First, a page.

By Andrew Chung
WASHINGTON (Reuters) – The U.S. Supreme Court dealt a blow to Indivior Plc on Tuesday, clearing the way for a copycat version of the British pharmaceutical firm’s lucrative opioid addiction treatment Suboxone Film in a victory for India-based generic drug maker Dr. Reddy’s Laboratories.
Chief Justice John Roberts, in a brief order, denied Indivior’s request to put on hold a lower court’s ruling that had opened the door to cheaper generic versions of Suboxone while the company prepares an appeal to the high court.
The United States faces an opioid abuse epidemic that President Donald Trump has declared a public health emergency. Suboxone Film, which absorbs into the body by dissolving under a patient’s tongue or along the cheek, can be used to treat addiction to heroin and prescription painkillers.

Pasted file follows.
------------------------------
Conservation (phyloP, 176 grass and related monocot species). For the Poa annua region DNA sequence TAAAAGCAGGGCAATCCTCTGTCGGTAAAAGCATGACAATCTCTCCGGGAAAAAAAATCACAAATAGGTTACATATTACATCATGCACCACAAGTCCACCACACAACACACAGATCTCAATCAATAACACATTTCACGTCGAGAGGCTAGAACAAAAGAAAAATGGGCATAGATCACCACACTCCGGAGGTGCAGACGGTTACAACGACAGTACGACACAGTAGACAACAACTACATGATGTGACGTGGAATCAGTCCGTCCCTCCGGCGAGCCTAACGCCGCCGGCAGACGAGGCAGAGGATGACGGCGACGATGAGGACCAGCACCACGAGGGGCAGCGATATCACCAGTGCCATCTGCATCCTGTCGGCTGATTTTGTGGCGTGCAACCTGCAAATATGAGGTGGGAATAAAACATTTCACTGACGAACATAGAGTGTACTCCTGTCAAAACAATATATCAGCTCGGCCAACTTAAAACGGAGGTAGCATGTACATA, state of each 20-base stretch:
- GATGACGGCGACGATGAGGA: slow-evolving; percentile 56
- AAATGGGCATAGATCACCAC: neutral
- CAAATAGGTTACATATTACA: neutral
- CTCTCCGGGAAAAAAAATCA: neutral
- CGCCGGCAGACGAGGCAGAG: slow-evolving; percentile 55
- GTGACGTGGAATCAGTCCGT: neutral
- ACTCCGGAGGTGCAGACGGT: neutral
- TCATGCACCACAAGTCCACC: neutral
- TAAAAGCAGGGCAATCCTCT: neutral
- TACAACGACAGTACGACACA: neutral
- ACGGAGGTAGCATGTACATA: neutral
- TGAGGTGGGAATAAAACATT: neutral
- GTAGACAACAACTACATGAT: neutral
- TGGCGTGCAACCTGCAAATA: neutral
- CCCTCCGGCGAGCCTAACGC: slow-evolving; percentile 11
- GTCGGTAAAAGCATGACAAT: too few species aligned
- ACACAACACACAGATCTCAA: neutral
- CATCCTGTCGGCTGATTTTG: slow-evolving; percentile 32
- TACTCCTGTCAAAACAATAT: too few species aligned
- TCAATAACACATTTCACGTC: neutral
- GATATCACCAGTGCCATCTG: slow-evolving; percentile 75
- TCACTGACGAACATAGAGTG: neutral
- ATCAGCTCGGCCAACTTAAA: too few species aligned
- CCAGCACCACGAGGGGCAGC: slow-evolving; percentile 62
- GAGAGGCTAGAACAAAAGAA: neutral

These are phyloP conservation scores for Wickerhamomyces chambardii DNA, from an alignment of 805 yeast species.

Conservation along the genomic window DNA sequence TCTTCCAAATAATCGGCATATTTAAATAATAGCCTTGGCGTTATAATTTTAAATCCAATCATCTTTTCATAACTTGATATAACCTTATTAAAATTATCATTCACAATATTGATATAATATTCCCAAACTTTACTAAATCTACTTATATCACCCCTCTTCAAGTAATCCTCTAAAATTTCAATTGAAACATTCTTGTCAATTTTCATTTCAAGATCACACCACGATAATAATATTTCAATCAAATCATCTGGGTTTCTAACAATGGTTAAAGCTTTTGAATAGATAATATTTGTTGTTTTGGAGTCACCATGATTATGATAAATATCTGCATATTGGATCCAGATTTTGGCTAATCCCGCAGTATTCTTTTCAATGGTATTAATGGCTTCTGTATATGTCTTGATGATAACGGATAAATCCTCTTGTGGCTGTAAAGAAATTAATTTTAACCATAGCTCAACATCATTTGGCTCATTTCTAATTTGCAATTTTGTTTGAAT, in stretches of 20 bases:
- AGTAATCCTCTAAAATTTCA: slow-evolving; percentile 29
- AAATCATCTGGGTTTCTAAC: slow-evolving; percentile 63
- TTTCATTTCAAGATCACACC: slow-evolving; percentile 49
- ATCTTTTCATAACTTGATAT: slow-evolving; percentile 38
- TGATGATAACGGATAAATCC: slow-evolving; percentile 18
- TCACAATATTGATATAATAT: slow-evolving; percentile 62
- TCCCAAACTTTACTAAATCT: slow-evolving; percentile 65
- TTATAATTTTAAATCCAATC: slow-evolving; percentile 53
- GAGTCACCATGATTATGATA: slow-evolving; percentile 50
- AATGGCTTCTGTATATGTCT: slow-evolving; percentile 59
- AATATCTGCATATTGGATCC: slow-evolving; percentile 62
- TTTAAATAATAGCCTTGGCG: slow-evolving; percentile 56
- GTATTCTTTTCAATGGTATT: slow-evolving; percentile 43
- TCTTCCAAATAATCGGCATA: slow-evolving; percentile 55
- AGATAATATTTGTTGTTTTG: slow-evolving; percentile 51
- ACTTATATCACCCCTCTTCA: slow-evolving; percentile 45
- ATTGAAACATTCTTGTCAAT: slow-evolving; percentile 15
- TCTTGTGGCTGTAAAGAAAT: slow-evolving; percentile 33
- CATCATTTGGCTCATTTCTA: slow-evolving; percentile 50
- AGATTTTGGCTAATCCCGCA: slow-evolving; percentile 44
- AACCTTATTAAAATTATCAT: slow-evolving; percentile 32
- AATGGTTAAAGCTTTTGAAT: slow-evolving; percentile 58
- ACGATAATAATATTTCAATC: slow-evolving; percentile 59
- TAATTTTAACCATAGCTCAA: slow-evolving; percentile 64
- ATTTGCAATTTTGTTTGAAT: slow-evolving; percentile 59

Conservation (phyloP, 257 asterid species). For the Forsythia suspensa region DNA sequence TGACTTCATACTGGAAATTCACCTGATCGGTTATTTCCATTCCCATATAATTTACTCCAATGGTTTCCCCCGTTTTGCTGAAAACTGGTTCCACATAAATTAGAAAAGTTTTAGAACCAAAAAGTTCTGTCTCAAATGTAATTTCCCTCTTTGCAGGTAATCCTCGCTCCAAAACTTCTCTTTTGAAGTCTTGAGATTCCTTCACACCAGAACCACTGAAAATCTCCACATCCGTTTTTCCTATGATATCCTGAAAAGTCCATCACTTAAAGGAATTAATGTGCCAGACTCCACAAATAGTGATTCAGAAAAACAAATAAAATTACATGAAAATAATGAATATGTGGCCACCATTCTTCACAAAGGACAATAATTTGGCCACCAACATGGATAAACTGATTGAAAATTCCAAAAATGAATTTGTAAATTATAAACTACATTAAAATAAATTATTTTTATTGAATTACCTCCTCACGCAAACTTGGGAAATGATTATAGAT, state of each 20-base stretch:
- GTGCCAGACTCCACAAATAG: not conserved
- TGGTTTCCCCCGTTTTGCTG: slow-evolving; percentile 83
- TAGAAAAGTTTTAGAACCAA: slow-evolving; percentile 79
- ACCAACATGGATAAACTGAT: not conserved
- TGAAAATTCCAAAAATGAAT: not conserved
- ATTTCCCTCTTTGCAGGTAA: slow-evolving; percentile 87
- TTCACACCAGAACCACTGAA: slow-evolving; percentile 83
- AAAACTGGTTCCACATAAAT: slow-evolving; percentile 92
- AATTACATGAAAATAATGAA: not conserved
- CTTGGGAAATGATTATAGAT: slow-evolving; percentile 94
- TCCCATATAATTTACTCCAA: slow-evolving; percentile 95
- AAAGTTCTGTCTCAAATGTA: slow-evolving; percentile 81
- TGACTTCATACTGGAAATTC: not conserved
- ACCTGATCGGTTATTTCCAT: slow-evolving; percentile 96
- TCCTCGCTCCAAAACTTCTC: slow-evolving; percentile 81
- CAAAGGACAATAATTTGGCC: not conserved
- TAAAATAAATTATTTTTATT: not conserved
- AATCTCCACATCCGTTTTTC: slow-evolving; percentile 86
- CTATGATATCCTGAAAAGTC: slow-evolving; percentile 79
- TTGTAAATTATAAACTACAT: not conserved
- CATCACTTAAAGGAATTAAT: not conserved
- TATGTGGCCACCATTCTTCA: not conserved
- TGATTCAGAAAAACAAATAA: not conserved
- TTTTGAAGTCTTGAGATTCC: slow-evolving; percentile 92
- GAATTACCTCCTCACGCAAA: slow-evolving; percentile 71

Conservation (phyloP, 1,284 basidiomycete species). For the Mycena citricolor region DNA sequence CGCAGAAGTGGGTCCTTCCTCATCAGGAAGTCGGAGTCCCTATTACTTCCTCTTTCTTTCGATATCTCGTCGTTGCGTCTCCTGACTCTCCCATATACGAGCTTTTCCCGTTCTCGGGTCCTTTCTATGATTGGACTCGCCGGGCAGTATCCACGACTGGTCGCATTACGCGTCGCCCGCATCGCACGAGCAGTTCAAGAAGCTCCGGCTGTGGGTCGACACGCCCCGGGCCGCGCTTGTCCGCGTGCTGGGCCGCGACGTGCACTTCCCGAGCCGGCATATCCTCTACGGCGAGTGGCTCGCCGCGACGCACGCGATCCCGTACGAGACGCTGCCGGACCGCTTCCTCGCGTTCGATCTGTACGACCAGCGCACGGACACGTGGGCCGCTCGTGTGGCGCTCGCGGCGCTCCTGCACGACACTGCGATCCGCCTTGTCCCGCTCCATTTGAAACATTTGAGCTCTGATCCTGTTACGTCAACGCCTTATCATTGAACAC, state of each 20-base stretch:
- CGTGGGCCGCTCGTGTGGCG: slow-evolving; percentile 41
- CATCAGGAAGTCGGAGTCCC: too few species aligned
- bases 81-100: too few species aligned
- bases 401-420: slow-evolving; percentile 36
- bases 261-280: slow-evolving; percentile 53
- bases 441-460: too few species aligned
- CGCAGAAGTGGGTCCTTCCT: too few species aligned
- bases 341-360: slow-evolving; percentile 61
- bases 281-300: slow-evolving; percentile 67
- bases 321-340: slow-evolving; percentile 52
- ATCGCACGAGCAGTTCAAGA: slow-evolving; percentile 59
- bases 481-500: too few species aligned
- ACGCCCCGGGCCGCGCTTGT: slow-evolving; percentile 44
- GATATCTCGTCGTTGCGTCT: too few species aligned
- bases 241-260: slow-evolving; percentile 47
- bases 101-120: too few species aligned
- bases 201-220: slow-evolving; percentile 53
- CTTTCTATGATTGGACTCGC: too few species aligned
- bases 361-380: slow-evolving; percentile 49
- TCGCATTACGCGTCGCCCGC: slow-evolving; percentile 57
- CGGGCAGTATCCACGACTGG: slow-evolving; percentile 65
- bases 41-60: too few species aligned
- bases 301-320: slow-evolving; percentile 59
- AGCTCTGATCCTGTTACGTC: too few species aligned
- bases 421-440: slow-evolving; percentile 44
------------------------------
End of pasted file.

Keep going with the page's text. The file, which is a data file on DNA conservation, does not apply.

In November, the Washington-based U.S. Court of Appeals for the Federal Circuit, which specializes in patents, lifted a preliminary injunction that had blocked Dr. Reddy’s from selling its generic version, saying a federal judge had erred in granting the request. That ruling sent Indivior’s stock price tumbling.
Indivior, based in Slough, England, has been battling in court to protect Suboxone from generics for several years, with the suit claiming Dr. Reddy’s copycat would violate a patent on the treatment filed in New Jersey federal court in 2017.
Indivior told the justices in court papers that an unfavorable ruling would have grave consequences for the company going far beyond lost sales. Suboxone Film accounts for 98 percent of Indivior’s U.S. revenue.
“An entire business, and the jobs and livelihoods that depend on it, will be in peril,” Indivior said.
Indivior earlier in February reported $1.01 billion in sales for 2018. Once generic versions are available, it said, Suboxone Film could lose up to 80 percent of its market share within months.
Indivior, which was spun off from consumer products group Reckitt Benckiser in 2014, said it expects to launch an authorized generic of Suboxone Film if competitors are allowed to launch their products to capture some of the generic market.
(Reporting by Andrew Chung; Editing by Will Dunham)